Computer Network Administrators
Approximately 383,900 computer network and systems administrators are employed in the United States. Any company or organization that uses computer networks in its business employs network administrators. These include insurance companies, banks, financial institutions, health care organizations, federal, state, and local governments, colleges and universities, and other organizations that rely on networking. Also, since smaller companies are moving to client-server models, more opportunities at almost any kind of business are becoming available. Network administrators also work at information technology firms that provide network consulting or support services to organizations on a contract basis.
If you are a student in a technical school or university, take advantage of your campus career services office. Check regularly for internship postings, job listings, and notices of on-campus recruitment events. Career services offices are also valuable resources for resume tips and interviewing techniques. Internships and summer jobs with corporations are always beneficial and provide experience that will give you the edge over your competition. General computer job fairs are also held throughout the year in larger cities.
There are many online career sites that post job openings, salary surveys, and current employment trends. The Web also has online publications that deal specifically with computer jobs. You can also obtain information from computer organizations, such as the IEEE Computer Society and the Network Professional Association.
When a job opportunity arises, you should send a cover letter and resume to the company promptly. Follow up your mailing with an e-mail or phone call about one week later. If interested, the company recruiter will call you to ask questions and possibly arrange an interview. You should also look for jobs at employment Web sites. Otherwise, you can scan the classified ads in local newspapers and computer magazines or work with an employment agency to find such a position.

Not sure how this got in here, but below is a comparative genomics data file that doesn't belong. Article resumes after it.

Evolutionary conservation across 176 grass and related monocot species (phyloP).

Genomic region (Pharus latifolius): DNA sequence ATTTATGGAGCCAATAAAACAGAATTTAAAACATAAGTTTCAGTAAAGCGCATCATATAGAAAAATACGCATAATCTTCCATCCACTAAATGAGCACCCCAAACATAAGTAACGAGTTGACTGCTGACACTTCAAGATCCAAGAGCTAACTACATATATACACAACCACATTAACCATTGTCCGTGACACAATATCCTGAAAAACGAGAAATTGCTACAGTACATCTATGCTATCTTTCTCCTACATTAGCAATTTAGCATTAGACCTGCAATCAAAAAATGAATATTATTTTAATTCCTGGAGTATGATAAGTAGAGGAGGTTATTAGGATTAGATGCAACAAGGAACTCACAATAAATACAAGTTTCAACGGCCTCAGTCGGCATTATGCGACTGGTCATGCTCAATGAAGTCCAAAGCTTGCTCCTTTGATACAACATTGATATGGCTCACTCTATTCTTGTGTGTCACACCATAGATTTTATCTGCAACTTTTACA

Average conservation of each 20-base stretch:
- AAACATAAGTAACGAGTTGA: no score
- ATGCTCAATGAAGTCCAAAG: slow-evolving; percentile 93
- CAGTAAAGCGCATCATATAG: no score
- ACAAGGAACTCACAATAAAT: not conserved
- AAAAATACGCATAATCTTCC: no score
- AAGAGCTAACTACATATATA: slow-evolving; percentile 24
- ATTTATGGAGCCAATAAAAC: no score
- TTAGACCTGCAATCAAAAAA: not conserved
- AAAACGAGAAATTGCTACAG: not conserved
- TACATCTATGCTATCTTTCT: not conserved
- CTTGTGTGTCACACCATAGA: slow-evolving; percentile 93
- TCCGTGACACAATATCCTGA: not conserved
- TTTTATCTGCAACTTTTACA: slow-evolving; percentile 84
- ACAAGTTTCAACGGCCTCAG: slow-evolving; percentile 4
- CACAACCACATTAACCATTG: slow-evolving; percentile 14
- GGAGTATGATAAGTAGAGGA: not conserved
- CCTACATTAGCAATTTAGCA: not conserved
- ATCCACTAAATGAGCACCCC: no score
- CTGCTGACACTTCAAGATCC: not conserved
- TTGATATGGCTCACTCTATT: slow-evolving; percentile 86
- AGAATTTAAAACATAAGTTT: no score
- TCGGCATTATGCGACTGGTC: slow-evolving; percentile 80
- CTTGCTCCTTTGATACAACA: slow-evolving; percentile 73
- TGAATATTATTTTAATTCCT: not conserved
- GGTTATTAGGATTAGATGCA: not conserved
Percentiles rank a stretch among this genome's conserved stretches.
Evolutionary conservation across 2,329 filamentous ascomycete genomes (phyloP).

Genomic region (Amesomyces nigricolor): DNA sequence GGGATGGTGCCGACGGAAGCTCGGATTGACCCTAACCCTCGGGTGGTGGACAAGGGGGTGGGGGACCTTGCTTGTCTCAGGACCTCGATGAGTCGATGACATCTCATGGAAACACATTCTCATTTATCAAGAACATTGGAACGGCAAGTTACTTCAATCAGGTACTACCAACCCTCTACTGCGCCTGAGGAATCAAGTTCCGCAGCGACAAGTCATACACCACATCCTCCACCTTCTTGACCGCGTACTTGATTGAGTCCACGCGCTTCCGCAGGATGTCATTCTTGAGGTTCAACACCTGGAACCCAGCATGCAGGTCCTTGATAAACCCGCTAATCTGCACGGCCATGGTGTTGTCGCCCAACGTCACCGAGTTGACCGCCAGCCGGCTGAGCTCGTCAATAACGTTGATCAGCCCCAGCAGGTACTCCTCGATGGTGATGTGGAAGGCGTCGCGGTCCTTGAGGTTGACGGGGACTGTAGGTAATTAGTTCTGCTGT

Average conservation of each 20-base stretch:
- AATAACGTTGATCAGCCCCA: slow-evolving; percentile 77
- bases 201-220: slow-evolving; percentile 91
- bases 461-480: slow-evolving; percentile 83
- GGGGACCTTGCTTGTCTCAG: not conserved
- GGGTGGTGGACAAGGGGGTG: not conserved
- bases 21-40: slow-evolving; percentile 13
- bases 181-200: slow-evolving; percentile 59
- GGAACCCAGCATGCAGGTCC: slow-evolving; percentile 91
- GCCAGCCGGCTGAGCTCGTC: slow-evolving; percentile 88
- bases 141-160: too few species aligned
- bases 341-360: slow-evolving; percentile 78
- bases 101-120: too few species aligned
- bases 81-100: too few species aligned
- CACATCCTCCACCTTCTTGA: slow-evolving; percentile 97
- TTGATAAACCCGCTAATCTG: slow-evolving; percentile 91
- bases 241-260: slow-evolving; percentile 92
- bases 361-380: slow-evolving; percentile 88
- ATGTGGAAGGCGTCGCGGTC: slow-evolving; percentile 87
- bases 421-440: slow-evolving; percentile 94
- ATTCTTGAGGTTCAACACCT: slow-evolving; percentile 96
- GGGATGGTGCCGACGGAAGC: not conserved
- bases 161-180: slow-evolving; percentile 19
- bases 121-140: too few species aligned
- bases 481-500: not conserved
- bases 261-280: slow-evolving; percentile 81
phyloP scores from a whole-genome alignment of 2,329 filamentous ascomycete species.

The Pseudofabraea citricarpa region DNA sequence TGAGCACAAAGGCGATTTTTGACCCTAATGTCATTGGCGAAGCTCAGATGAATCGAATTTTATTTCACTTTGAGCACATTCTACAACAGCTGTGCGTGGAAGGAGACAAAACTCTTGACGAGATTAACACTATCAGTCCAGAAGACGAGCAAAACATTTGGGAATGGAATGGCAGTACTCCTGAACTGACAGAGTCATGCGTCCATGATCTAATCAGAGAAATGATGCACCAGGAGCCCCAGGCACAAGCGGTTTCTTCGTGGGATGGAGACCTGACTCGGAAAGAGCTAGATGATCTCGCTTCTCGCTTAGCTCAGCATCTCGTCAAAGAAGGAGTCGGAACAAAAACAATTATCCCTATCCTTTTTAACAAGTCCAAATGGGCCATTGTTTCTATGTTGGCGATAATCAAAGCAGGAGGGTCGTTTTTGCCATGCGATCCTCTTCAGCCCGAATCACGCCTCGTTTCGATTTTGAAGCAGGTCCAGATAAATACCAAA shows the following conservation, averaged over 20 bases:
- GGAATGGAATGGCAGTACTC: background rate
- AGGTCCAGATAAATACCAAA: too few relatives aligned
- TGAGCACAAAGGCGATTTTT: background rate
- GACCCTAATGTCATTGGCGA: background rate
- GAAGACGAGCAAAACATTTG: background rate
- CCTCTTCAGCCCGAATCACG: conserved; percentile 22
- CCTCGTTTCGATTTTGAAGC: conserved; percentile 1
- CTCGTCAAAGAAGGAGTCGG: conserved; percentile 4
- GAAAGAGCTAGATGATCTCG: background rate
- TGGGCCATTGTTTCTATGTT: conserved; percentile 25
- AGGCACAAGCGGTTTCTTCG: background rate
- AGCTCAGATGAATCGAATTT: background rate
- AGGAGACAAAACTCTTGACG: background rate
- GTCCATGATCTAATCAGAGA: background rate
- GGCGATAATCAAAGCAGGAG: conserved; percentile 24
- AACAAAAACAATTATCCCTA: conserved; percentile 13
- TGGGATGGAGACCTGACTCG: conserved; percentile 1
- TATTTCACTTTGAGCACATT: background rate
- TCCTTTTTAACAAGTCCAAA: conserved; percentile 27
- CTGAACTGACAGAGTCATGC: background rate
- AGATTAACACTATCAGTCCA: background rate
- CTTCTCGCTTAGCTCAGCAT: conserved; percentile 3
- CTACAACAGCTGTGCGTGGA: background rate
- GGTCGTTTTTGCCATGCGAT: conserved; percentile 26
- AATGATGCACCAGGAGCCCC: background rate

Individuals already employed but wishing to move into computer networking should investigate the possibility of tuition reimbursement from their employer for network certification. Many large companies have this type of program, which allows employees to train in a field that would benefit company operations. After successfully completing classes or certification, individuals are better qualified for related job openings in their own company and more likely to be hired into them.
Among the professional options available are promotion to network manager or movement into network engineering. Network engineers and architects design, test, and evaluate network systems, such as LAN, WAN, Internet, and other data communications systems. They also perform modeling, analysis, and planning. Network engineers might also research related products and make hardware and software recommendations.
Network specialists also have the option of going into a different area of computing. They can become computer programmers, systems analysts, software engineers, or multimedia professionals. All of these promotions require additional education and solid computer experience.
Tips for Entry
Visit the following Web sites for job listings:
Join the Network Professional Association (NPA) and other organizations to access training and networking resources, take advantage of discounts on industry conferences, and obtain access to employment opportunities.
Read Network Professional Journal (http://www.npa.org/public/publications_npj.cfm) to learn more about the industry.